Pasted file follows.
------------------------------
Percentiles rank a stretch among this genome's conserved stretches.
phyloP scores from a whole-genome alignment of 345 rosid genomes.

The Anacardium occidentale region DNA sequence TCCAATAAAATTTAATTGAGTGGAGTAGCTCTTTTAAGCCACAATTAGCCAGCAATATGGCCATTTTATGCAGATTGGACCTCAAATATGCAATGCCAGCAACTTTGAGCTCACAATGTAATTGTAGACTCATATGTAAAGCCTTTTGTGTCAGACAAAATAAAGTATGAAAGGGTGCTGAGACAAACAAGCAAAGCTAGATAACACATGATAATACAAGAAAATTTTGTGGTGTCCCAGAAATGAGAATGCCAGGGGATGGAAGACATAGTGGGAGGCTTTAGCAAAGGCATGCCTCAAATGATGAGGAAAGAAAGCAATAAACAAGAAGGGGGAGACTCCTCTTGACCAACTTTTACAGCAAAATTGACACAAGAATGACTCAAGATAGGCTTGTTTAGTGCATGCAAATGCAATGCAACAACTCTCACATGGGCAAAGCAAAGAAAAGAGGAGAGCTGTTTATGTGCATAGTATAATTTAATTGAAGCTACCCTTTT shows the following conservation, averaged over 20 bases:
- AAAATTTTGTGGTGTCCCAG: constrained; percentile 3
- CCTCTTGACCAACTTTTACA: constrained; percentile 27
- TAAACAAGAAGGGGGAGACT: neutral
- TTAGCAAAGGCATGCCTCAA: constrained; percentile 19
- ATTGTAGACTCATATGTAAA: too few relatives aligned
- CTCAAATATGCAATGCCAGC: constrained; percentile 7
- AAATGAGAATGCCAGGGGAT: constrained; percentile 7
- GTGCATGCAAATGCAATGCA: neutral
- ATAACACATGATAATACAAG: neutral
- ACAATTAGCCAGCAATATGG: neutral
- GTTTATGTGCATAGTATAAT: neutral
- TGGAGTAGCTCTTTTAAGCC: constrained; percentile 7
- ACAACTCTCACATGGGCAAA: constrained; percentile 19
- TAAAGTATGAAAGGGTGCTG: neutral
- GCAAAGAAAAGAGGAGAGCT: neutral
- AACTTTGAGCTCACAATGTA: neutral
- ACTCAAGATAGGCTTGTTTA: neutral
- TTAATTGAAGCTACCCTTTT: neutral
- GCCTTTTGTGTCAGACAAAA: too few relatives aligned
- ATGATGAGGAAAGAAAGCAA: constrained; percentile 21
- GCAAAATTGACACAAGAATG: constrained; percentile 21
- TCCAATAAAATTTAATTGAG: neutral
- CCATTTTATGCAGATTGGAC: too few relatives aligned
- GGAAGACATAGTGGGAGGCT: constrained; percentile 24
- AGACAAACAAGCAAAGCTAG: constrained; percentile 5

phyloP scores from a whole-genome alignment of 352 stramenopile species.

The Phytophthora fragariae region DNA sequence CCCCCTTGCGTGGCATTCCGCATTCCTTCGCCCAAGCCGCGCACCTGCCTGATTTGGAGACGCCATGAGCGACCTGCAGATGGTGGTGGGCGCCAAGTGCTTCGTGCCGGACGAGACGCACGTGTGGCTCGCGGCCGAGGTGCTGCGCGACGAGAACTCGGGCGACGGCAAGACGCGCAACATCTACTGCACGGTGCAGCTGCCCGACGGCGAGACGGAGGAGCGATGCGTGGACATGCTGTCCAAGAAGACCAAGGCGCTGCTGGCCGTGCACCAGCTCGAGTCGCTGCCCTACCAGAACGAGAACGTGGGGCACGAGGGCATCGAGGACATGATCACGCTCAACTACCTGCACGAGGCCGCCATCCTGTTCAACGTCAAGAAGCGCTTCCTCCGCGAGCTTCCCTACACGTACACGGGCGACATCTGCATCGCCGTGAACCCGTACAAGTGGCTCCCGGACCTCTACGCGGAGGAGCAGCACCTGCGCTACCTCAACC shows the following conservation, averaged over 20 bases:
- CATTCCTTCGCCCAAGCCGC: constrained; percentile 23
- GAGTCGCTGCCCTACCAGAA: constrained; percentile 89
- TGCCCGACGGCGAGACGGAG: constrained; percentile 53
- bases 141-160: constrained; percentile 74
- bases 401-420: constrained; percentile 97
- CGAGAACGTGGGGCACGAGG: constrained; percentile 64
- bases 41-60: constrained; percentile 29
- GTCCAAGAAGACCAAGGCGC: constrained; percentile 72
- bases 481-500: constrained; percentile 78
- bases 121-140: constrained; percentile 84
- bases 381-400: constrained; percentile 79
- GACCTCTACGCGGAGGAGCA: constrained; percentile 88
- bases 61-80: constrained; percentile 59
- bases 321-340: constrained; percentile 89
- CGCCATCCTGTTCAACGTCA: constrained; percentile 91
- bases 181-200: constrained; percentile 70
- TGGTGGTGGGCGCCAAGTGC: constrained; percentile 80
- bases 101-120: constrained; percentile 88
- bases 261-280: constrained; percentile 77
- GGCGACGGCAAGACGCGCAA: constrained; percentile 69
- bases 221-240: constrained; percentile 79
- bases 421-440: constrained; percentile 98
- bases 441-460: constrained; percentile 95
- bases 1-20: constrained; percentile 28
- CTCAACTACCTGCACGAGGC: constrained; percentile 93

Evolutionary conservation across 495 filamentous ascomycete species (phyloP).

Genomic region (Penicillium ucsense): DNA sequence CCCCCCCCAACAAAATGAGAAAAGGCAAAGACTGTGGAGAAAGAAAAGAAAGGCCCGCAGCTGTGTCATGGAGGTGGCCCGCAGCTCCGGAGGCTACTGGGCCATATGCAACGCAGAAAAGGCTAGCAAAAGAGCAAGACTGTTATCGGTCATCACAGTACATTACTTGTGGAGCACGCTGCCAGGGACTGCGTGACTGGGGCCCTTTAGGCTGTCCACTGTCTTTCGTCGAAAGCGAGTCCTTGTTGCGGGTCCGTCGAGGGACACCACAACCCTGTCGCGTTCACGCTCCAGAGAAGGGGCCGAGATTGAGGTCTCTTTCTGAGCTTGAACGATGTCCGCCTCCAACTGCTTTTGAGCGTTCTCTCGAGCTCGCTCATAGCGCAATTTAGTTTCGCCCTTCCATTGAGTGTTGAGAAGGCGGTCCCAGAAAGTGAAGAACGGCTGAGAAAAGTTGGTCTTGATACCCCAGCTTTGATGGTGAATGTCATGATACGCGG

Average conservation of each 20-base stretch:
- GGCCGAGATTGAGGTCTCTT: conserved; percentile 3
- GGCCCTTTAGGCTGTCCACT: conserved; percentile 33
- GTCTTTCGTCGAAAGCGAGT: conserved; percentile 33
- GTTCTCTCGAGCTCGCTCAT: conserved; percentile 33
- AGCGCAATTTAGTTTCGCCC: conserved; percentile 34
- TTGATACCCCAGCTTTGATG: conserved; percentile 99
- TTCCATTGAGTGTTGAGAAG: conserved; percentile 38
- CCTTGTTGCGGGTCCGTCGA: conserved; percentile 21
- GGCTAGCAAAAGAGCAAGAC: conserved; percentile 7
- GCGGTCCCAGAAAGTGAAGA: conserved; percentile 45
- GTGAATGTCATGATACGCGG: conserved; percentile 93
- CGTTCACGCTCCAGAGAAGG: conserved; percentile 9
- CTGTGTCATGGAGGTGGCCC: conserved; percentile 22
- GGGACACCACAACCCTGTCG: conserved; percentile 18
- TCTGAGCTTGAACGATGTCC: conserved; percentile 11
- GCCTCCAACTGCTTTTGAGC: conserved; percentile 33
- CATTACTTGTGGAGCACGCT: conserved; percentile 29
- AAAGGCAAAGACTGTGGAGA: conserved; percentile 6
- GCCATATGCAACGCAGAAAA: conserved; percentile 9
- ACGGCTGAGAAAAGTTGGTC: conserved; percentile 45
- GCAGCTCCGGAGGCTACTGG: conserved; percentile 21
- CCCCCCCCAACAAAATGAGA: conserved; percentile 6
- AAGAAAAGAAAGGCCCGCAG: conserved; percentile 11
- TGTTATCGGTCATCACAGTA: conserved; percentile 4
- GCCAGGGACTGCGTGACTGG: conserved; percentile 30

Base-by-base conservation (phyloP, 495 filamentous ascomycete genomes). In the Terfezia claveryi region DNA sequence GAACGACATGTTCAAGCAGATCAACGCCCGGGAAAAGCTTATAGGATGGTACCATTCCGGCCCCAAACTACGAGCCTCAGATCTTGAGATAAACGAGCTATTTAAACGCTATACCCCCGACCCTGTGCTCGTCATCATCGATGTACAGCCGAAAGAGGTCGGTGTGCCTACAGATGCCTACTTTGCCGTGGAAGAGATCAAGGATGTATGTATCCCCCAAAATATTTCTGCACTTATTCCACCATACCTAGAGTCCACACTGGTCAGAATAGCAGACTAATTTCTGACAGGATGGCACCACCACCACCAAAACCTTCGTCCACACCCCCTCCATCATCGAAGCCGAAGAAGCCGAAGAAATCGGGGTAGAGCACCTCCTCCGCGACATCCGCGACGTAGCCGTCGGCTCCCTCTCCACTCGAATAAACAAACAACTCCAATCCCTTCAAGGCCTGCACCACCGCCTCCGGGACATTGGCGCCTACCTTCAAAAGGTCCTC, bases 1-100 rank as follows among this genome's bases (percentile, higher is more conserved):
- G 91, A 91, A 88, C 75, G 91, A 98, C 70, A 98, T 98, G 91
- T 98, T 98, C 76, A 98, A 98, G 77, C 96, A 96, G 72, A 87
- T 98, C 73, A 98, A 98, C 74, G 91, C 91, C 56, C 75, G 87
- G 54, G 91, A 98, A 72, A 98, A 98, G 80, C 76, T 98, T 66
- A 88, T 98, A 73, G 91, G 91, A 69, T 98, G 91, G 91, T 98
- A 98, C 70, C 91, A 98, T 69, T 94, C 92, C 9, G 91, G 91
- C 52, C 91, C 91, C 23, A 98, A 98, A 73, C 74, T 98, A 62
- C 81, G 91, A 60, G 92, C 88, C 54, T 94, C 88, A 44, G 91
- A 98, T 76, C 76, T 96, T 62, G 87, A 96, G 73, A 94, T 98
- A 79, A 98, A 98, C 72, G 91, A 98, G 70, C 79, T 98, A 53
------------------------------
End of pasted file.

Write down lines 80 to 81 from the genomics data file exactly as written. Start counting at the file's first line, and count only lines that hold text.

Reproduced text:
- CCCCCCCCAACAAAATGAGA: conserved; percentile 6
- AAGAAAAGAAAGGCCCGCAG: conserved; percentile 11